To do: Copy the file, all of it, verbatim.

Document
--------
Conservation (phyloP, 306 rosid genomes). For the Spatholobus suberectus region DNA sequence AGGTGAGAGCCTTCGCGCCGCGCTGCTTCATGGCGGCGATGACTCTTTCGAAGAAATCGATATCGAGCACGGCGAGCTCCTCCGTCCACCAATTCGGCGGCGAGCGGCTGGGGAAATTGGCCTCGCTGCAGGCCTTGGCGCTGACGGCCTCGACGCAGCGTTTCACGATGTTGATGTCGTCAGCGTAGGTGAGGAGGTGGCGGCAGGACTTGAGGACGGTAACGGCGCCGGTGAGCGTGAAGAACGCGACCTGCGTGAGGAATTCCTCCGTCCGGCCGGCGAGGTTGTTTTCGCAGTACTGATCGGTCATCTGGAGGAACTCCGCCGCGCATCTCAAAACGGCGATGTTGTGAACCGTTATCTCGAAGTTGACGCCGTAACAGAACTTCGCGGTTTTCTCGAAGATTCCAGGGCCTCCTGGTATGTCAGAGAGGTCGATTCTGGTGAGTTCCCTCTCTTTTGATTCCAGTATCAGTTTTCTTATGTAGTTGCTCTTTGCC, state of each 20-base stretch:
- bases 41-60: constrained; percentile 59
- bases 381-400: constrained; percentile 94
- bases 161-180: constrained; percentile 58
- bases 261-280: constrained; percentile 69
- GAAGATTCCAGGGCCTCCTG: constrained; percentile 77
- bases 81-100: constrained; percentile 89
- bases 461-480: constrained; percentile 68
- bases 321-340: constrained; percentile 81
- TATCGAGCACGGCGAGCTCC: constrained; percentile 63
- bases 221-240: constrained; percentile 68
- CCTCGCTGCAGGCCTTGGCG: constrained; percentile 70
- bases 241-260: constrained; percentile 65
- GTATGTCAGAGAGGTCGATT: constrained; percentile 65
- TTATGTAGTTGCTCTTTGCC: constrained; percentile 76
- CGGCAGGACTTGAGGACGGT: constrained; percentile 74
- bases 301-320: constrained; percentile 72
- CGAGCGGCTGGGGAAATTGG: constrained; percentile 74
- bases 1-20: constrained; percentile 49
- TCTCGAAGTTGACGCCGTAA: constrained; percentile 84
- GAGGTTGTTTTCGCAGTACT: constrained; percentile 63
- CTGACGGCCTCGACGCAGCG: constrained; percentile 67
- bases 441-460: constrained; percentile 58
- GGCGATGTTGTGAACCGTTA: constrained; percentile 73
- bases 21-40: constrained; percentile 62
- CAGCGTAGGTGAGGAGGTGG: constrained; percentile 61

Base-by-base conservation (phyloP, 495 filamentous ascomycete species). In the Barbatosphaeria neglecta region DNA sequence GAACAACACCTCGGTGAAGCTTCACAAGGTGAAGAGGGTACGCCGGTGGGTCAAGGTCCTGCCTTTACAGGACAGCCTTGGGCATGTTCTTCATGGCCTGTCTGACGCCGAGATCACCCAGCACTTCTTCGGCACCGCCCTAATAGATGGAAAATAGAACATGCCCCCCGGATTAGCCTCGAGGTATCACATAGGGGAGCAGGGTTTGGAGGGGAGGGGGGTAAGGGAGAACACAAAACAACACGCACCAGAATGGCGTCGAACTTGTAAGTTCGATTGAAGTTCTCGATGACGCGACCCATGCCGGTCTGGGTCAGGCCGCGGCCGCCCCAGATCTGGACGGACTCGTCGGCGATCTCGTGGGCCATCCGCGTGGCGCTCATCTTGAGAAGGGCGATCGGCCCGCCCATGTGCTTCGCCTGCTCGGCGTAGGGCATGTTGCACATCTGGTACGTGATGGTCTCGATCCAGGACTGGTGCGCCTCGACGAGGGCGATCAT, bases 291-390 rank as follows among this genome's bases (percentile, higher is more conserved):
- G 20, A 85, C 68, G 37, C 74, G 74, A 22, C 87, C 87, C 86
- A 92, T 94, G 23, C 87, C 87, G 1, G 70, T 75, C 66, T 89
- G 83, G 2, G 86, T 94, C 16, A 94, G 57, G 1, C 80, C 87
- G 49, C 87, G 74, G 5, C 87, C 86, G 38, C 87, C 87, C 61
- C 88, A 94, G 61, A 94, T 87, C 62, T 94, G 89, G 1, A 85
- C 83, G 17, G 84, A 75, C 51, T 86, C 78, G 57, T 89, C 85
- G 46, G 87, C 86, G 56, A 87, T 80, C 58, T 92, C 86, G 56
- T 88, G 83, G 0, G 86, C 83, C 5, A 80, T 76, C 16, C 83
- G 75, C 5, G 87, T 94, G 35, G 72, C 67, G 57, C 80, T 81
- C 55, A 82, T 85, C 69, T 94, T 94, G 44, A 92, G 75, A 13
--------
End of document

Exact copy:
Conservation (phyloP, 306 rosid genomes). For the Spatholobus suberectus region DNA sequence AGGTGAGAGCCTTCGCGCCGCGCTGCTTCATGGCGGCGATGACTCTTTCGAAGAAATCGATATCGAGCACGGCGAGCTCCTCCGTCCACCAATTCGGCGGCGAGCGGCTGGGGAAATTGGCCTCGCTGCAGGCCTTGGCGCTGACGGCCTCGACGCAGCGTTTCACGATGTTGATGTCGTCAGCGTAGGTGAGGAGGTGGCGGCAGGACTTGAGGACGGTAACGGCGCCGGTGAGCGTGAAGAACGCGACCTGCGTGAGGAATTCCTCCGTCCGGCCGGCGAGGTTGTTTTCGCAGTACTGATCGGTCATCTGGAGGAACTCCGCCGCGCATCTCAAAACGGCGATGTTGTGAACCGTTATCTCGAAGTTGACGCCGTAACAGAACTTCGCGGTTTTCTCGAAGATTCCAGGGCCTCCTGGTATGTCAGAGAGGTCGATTCTGGTGAGTTCCCTCTCTTTTGATTCCAGTATCAGTTTTCTTATGTAGTTGCTCTTTGCC, state of each 20-base stretch:
- bases 41-60: constrained; percentile 59
- bases 381-400: constrained; percentile 94
- bases 161-180: constrained; percentile 58
- bases 261-280: constrained; percentile 69
- GAAGATTCCAGGGCCTCCTG: constrained; percentile 77
- bases 81-100: constrained; percentile 89
- bases 461-480: constrained; percentile 68
- bases 321-340: constrained; percentile 81
- TATCGAGCACGGCGAGCTCC: constrained; percentile 63
- bases 221-240: constrained; percentile 68
- CCTCGCTGCAGGCCTTGGCG: constrained; percentile 70
- bases 241-260: constrained; percentile 65
- GTATGTCAGAGAGGTCGATT: constrained; percentile 65
- TTATGTAGTTGCTCTTTGCC: constrained; percentile 76
- CGGCAGGACTTGAGGACGGT: constrained; percentile 74
- bases 301-320: constrained; percentile 72
- CGAGCGGCTGGGGAAATTGG: constrained; percentile 74
- bases 1-20: constrained; percentile 49
- TCTCGAAGTTGACGCCGTAA: constrained; percentile 84
- GAGGTTGTTTTCGCAGTACT: constrained; percentile 63
- CTGACGGCCTCGACGCAGCG: constrained; percentile 67
- bases 441-460: constrained; percentile 58
- GGCGATGTTGTGAACCGTTA: constrained; percentile 73
- bases 21-40: constrained; percentile 62
- CAGCGTAGGTGAGGAGGTGG: constrained; percentile 61

Base-by-base conservation (phyloP, 495 filamentous ascomycete species). In the Barbatosphaeria neglecta region DNA sequence GAACAACACCTCGGTGAAGCTTCACAAGGTGAAGAGGGTACGCCGGTGGGTCAAGGTCCTGCCTTTACAGGACAGCCTTGGGCATGTTCTTCATGGCCTGTCTGACGCCGAGATCACCCAGCACTTCTTCGGCACCGCCCTAATAGATGGAAAATAGAACATGCCCCCCGGATTAGCCTCGAGGTATCACATAGGGGAGCAGGGTTTGGAGGGGAGGGGGGTAAGGGAGAACACAAAACAACACGCACCAGAATGGCGTCGAACTTGTAAGTTCGATTGAAGTTCTCGATGACGCGACCCATGCCGGTCTGGGTCAGGCCGCGGCCGCCCCAGATCTGGACGGACTCGTCGGCGATCTCGTGGGCCATCCGCGTGGCGCTCATCTTGAGAAGGGCGATCGGCCCGCCCATGTGCTTCGCCTGCTCGGCGTAGGGCATGTTGCACATCTGGTACGTGATGGTCTCGATCCAGGACTGGTGCGCCTCGACGAGGGCGATCAT, bases 291-390 rank as follows among this genome's bases (percentile, higher is more conserved):
- G 20, A 85, C 68, G 37, C 74, G 74, A 22, C 87, C 87, C 86
- A 92, T 94, G 23, C 87, C 87, G 1, G 70, T 75, C 66, T 89
- G 83, G 2, G 86, T 94, C 16, A 94, G 57, G 1, C 80, C 87
- G 49, C 87, G 74, G 5, C 87, C 86, G 38, C 87, C 87, C 61
- C 88, A 94, G 61, A 94, T 87, C 62, T 94, G 89, G 1, A 85
- C 83, G 17, G 84, A 75, C 51, T 86, C 78, G 57, T 89, C 85
- G 46, G 87, C 86, G 56, A 87, T 80, C 58, T 92, C 86, G 56
- T 88, G 83, G 0, G 86, C 83, C 5, A 80, T 76, C 16, C 83
- G 75, C 5, G 87, T 94, G 35, G 72, C 67, G 57, C 80, T 81
- C 55, A 82, T 85, C 69, T 94, T 94, G 44, A 92, G 75, A 13